Canadian Paediatric Society, Digital Health Task Force, Ottawa, Ontario . Screen time and young children: Promoting health and development in a digital world [published correction appears in Paediatr Child Health. 2018 Feb;23 (1):83]. Paediatr Child Health. 2017;22(8):461-477. doi:10.1093/pch/pxx123: https://www.ncbi.nlm.nih.gov/pmc/articles/PMC5823000/

There is considerable evidence that higher levels of screentime is associated with a variety of health harms for CYP [(children and young people)], with evidence strongest for adiposity, unhealthy diet, depressive symptoms and quality of life. Evidence for impact on other health outcomes is largely weak or absent. We found no consistent evidence of health benefits from screentime. While evidence for a threshold to guide policy on CYP screentime exposure was very limited, there is weak evidence that small amounts of daily screen use is not harmful and may have some benefits.

These data broadly support policy action to limit screen use by CYP because of evidence of health harms across a broad range of domains of physical and mental health. We did not identify a threshold for safe screen use, although we note there was weak evidence for a threshold of 2 hours daily screentime for the associations with depressive symptoms and with HRQOL [(health-related quality of life)]. We did not identify evidence supporting differential thresholds for younger children or adolescents.

Stiglic N, Viner RM. Effects of screentime on the health and well-being of children and adolescents: a systematic review of reviews. BMJ Open. 2019;9(1):e023191. Published 2019 Jan 3. doi:10.1136/bmjopen-2018-023191: https://www.ncbi.nlm.nih.gov/pmc/articles/PMC6326346/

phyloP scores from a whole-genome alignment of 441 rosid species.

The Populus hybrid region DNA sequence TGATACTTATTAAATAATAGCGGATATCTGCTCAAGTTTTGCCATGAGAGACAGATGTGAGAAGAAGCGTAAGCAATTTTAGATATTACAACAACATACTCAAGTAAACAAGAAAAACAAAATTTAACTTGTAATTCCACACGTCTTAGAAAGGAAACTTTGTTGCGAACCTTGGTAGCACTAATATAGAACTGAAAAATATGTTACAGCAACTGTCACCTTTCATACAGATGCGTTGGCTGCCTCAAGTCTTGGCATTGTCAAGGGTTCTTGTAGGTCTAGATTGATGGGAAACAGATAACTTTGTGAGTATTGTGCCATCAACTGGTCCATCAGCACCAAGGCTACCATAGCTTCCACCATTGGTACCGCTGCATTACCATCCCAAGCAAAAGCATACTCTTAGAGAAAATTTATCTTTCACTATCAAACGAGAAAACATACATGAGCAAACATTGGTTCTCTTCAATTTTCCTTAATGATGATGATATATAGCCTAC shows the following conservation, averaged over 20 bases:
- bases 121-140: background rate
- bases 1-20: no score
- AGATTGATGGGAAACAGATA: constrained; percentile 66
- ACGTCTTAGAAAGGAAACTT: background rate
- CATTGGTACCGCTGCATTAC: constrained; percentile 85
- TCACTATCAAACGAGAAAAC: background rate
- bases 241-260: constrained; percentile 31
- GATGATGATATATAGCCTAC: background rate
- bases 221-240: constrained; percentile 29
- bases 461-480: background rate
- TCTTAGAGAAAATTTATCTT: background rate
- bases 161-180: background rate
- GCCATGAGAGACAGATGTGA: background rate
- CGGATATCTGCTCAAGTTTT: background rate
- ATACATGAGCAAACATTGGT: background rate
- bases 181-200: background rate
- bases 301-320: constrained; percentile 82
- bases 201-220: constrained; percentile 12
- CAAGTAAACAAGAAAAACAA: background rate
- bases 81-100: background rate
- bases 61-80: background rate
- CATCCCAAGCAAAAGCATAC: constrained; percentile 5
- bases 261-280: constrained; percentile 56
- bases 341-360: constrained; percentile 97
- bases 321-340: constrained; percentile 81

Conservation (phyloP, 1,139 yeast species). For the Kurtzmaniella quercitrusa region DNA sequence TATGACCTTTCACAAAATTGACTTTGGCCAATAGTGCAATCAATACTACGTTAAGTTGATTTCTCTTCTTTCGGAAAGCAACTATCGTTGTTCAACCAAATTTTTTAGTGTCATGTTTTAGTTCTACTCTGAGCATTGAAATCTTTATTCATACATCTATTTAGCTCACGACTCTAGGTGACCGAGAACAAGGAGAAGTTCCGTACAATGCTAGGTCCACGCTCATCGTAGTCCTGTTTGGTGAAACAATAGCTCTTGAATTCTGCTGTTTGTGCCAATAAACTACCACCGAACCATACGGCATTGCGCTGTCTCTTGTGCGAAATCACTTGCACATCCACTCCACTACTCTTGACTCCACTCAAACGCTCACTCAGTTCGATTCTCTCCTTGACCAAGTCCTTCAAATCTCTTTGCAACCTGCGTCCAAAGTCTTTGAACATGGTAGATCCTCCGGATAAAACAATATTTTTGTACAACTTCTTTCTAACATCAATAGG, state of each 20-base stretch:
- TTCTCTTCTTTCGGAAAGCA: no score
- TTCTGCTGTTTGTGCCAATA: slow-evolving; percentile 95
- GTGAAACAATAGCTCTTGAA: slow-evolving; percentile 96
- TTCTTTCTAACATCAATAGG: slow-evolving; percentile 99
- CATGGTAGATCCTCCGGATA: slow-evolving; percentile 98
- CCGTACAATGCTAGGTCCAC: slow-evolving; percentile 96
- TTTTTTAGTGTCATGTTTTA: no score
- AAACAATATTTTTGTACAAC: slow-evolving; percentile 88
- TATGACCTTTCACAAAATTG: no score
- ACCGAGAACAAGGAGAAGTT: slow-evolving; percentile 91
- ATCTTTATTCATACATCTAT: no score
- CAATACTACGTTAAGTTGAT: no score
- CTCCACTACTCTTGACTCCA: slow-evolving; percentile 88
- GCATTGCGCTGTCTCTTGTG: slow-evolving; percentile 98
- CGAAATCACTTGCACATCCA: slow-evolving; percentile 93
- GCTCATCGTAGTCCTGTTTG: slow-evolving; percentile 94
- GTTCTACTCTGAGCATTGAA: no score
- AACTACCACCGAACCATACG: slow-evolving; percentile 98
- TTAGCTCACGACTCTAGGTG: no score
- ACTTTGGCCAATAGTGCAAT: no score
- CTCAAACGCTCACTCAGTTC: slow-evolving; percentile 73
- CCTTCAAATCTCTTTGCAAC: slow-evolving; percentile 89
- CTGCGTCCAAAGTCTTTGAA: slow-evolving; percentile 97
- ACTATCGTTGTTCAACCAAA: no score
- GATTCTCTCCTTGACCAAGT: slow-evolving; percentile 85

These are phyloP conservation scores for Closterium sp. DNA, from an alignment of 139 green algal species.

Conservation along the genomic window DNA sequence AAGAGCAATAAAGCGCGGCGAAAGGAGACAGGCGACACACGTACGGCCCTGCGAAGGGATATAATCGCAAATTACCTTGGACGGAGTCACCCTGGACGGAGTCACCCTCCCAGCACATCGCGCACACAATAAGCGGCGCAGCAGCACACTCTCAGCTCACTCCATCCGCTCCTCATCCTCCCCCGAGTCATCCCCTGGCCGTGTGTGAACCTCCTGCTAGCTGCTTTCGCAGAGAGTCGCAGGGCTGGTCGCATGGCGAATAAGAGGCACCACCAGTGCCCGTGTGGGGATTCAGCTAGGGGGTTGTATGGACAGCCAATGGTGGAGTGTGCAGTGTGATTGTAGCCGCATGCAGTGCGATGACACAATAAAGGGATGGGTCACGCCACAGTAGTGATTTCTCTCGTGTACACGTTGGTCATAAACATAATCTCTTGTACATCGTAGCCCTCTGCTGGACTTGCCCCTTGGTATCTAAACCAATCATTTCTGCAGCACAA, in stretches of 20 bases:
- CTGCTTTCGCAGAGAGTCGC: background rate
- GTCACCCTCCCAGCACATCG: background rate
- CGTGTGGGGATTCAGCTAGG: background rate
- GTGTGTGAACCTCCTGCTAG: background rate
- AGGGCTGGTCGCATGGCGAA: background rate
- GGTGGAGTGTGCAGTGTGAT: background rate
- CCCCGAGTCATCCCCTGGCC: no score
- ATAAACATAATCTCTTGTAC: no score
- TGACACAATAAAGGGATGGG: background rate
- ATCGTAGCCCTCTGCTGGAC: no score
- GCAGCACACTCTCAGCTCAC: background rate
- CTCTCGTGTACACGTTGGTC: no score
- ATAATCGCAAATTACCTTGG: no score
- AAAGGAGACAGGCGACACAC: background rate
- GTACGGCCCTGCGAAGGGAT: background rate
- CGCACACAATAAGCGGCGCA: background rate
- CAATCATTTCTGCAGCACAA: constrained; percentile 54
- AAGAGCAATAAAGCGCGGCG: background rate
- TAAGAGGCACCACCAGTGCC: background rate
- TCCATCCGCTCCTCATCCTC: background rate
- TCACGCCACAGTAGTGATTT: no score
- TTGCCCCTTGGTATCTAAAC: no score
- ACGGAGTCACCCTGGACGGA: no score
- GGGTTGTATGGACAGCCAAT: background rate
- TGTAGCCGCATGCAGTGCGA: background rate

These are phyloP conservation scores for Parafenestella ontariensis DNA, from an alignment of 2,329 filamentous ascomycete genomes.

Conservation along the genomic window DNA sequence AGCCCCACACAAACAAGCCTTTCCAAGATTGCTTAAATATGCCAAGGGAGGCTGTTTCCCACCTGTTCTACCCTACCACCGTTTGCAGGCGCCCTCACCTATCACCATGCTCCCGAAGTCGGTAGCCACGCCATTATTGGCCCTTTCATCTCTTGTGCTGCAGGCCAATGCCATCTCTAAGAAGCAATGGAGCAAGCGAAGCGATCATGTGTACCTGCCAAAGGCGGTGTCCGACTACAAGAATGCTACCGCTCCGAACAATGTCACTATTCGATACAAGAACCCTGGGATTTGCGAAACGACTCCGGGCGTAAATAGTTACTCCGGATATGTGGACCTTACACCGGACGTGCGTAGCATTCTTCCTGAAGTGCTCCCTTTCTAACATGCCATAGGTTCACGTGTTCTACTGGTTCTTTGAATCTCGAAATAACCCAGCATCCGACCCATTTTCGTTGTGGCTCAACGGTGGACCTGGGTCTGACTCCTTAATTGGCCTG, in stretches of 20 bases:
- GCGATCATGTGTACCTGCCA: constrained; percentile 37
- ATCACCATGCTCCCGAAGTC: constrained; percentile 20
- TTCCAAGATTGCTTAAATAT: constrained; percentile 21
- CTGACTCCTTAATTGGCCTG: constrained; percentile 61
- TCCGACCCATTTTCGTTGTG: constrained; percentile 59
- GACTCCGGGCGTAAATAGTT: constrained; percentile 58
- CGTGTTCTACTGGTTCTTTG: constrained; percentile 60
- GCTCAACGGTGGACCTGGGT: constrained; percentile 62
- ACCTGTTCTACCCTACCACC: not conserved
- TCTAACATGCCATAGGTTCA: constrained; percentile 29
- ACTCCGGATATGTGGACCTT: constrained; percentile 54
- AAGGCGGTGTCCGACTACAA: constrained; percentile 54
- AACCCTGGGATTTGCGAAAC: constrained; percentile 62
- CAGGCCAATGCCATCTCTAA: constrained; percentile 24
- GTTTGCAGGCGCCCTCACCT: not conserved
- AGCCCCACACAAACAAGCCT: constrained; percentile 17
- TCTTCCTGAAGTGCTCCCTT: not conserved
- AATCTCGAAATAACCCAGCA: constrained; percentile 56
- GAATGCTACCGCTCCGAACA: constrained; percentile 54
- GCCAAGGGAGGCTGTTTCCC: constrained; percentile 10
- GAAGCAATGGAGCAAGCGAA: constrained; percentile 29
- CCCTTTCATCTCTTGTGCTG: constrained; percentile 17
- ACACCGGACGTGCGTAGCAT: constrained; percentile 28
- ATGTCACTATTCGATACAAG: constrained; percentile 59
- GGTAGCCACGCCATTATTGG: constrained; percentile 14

Pre-school children spend an average of two-hours daily using screens. We examined associations between screen-time on pre-school behavior using data from the Canadian Healthy Infant Longitudinal Development (CHILD) study. [...] Compared to children with less than 30-minutes/day screen-time, those watching more than two-hours/day (13·7%) [...] had a 7·7-fold increased risk of meeting criteria for ADHD (95%CI: 1·6, 38·1, p = 0·01).


Increased screen-time in pre-school is associated with worse inattention problems.

Tamana SK, Ezeugwu V, Chikuma J, et al. Screen-time is associated with inattention problems in preschoolers: Results from the CHILD birth cohort study. PLoS One. 2019;14(4):e0213995. Published 2019 Apr 17. doi:10.1371/journal.pone.0213995: https://www.ncbi.nlm.nih.gov/pmc/articles/PMC6469768/


Why is technology bad for children?
Is TV harmful to my infant's development?
At what age should a child be introduced to the Television?


Nowadays parents use screentime to feed their kids because children do not resist to eating. Also, when they need to to sth such as cleaning and child wants attention. So, the screen time is kind of a 'sad' solution. So, you should be proud of yourself that you manage parenting without bribe of screen. I think you should follow your children tolerance of other activities after screen starts to be part of her life. So, let me explain this way. Because the screen provides variety of color and changing of images, children start to see this kind of changes as a norm. That's why they watch the ads like hypnotized. They get used to it. And the real life becomes so dull. Especially when they have to sit and write on a white paper, they feel that it is an unbearable dullness. So, I think you should follow her tolerance level of the other activities.



Their eyes and brains are still developing and this would harm the baby's development.

Plus what Joe said above.

Not to mention any issues with blue light or EM issues.

  • 2
    What is the scientific evidence for the EM issues? Commented Jan 24, 2021 at 2:58

You must log in to answer this question.

Not the answer you're looking for? Browse other questions tagged .